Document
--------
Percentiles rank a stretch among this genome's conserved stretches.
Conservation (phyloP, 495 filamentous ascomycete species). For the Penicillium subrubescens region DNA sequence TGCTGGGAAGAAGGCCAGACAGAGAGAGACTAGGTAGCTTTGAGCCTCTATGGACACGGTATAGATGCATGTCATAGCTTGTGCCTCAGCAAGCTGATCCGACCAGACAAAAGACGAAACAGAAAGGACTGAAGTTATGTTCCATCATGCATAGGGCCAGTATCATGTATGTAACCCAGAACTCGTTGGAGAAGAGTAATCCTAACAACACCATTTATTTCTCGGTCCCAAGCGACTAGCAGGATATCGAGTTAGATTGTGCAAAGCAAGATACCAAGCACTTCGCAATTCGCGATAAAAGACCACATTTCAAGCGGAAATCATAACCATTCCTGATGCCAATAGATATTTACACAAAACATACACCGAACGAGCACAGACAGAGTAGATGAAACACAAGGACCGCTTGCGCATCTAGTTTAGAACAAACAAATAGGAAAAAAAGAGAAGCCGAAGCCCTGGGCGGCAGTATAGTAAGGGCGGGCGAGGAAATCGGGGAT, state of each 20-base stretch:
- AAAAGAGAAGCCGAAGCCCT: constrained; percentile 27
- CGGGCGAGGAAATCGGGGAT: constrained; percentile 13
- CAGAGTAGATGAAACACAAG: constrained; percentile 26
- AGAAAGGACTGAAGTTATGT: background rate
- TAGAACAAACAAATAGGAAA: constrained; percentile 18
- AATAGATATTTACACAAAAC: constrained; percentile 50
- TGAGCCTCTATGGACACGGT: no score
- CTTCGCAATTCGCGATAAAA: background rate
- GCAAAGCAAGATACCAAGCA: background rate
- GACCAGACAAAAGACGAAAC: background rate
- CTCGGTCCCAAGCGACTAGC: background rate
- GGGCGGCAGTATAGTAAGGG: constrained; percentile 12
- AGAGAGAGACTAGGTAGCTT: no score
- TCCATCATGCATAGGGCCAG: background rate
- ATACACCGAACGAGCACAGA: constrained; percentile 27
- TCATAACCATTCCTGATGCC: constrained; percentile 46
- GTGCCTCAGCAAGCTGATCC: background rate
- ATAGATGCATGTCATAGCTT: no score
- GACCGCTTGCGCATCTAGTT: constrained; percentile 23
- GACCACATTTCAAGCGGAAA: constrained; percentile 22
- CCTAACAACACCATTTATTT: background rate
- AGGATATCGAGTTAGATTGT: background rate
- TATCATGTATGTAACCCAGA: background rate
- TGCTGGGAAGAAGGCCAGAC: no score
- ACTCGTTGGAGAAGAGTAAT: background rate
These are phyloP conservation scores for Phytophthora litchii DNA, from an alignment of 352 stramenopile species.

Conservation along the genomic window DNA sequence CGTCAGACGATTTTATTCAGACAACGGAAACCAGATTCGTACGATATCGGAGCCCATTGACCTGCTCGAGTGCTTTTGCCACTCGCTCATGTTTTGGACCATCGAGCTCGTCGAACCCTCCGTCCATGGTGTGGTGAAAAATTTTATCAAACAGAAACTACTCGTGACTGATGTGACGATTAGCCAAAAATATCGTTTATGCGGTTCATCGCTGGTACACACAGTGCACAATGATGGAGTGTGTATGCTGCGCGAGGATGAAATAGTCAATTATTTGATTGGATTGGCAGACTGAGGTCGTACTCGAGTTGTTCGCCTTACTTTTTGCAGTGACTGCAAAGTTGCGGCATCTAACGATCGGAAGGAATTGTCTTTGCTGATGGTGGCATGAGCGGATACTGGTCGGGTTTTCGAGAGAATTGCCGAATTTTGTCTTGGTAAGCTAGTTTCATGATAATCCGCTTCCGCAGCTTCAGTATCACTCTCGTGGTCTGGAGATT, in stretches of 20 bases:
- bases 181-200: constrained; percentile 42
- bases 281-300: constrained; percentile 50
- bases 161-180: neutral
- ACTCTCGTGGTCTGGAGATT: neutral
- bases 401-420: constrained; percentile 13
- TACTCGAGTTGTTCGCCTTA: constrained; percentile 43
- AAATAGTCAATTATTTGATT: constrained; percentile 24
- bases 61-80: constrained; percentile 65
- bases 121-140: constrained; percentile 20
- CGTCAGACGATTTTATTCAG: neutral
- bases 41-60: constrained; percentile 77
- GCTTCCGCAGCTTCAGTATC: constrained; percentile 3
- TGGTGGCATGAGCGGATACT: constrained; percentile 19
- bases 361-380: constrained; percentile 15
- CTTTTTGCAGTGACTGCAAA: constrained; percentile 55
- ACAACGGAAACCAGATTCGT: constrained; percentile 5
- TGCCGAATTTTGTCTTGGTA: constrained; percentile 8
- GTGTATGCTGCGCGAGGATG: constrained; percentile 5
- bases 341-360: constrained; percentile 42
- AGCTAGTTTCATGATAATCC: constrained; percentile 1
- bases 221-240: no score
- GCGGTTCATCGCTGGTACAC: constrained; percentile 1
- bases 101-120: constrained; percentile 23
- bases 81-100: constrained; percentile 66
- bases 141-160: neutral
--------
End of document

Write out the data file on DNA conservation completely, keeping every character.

Percentiles rank a stretch among this genome's conserved stretches.
Conservation (phyloP, 495 filamentous ascomycete species). For the Penicillium subrubescens region DNA sequence TGCTGGGAAGAAGGCCAGACAGAGAGAGACTAGGTAGCTTTGAGCCTCTATGGACACGGTATAGATGCATGTCATAGCTTGTGCCTCAGCAAGCTGATCCGACCAGACAAAAGACGAAACAGAAAGGACTGAAGTTATGTTCCATCATGCATAGGGCCAGTATCATGTATGTAACCCAGAACTCGTTGGAGAAGAGTAATCCTAACAACACCATTTATTTCTCGGTCCCAAGCGACTAGCAGGATATCGAGTTAGATTGTGCAAAGCAAGATACCAAGCACTTCGCAATTCGCGATAAAAGACCACATTTCAAGCGGAAATCATAACCATTCCTGATGCCAATAGATATTTACACAAAACATACACCGAACGAGCACAGACAGAGTAGATGAAACACAAGGACCGCTTGCGCATCTAGTTTAGAACAAACAAATAGGAAAAAAAGAGAAGCCGAAGCCCTGGGCGGCAGTATAGTAAGGGCGGGCGAGGAAATCGGGGAT, state of each 20-base stretch:
- AAAAGAGAAGCCGAAGCCCT: constrained; percentile 27
- CGGGCGAGGAAATCGGGGAT: constrained; percentile 13
- CAGAGTAGATGAAACACAAG: constrained; percentile 26
- AGAAAGGACTGAAGTTATGT: background rate
- TAGAACAAACAAATAGGAAA: constrained; percentile 18
- AATAGATATTTACACAAAAC: constrained; percentile 50
- TGAGCCTCTATGGACACGGT: no score
- CTTCGCAATTCGCGATAAAA: background rate
- GCAAAGCAAGATACCAAGCA: background rate
- GACCAGACAAAAGACGAAAC: background rate
- CTCGGTCCCAAGCGACTAGC: background rate
- GGGCGGCAGTATAGTAAGGG: constrained; percentile 12
- AGAGAGAGACTAGGTAGCTT: no score
- TCCATCATGCATAGGGCCAG: background rate
- ATACACCGAACGAGCACAGA: constrained; percentile 27
- TCATAACCATTCCTGATGCC: constrained; percentile 46
- GTGCCTCAGCAAGCTGATCC: background rate
- ATAGATGCATGTCATAGCTT: no score
- GACCGCTTGCGCATCTAGTT: constrained; percentile 23
- GACCACATTTCAAGCGGAAA: constrained; percentile 22
- CCTAACAACACCATTTATTT: background rate
- AGGATATCGAGTTAGATTGT: background rate
- TATCATGTATGTAACCCAGA: background rate
- TGCTGGGAAGAAGGCCAGAC: no score
- ACTCGTTGGAGAAGAGTAAT: background rate
These are phyloP conservation scores for Phytophthora litchii DNA, from an alignment of 352 stramenopile species.

Conservation along the genomic window DNA sequence CGTCAGACGATTTTATTCAGACAACGGAAACCAGATTCGTACGATATCGGAGCCCATTGACCTGCTCGAGTGCTTTTGCCACTCGCTCATGTTTTGGACCATCGAGCTCGTCGAACCCTCCGTCCATGGTGTGGTGAAAAATTTTATCAAACAGAAACTACTCGTGACTGATGTGACGATTAGCCAAAAATATCGTTTATGCGGTTCATCGCTGGTACACACAGTGCACAATGATGGAGTGTGTATGCTGCGCGAGGATGAAATAGTCAATTATTTGATTGGATTGGCAGACTGAGGTCGTACTCGAGTTGTTCGCCTTACTTTTTGCAGTGACTGCAAAGTTGCGGCATCTAACGATCGGAAGGAATTGTCTTTGCTGATGGTGGCATGAGCGGATACTGGTCGGGTTTTCGAGAGAATTGCCGAATTTTGTCTTGGTAAGCTAGTTTCATGATAATCCGCTTCCGCAGCTTCAGTATCACTCTCGTGGTCTGGAGATT, in stretches of 20 bases:
- bases 181-200: constrained; percentile 42
- bases 281-300: constrained; percentile 50
- bases 161-180: neutral
- ACTCTCGTGGTCTGGAGATT: neutral
- bases 401-420: constrained; percentile 13
- TACTCGAGTTGTTCGCCTTA: constrained; percentile 43
- AAATAGTCAATTATTTGATT: constrained; percentile 24
- bases 61-80: constrained; percentile 65
- bases 121-140: constrained; percentile 20
- CGTCAGACGATTTTATTCAG: neutral
- bases 41-60: constrained; percentile 77
- GCTTCCGCAGCTTCAGTATC: constrained; percentile 3
- TGGTGGCATGAGCGGATACT: constrained; percentile 19
- bases 361-380: constrained; percentile 15
- CTTTTTGCAGTGACTGCAAA: constrained; percentile 55
- ACAACGGAAACCAGATTCGT: constrained; percentile 5
- TGCCGAATTTTGTCTTGGTA: constrained; percentile 8
- GTGTATGCTGCGCGAGGATG: constrained; percentile 5
- bases 341-360: constrained; percentile 42
- AGCTAGTTTCATGATAATCC: constrained; percentile 1
- bases 221-240: no score
- GCGGTTCATCGCTGGTACAC: constrained; percentile 1
- bases 101-120: constrained; percentile 23
- bases 81-100: constrained; percentile 66
- bases 141-160: neutral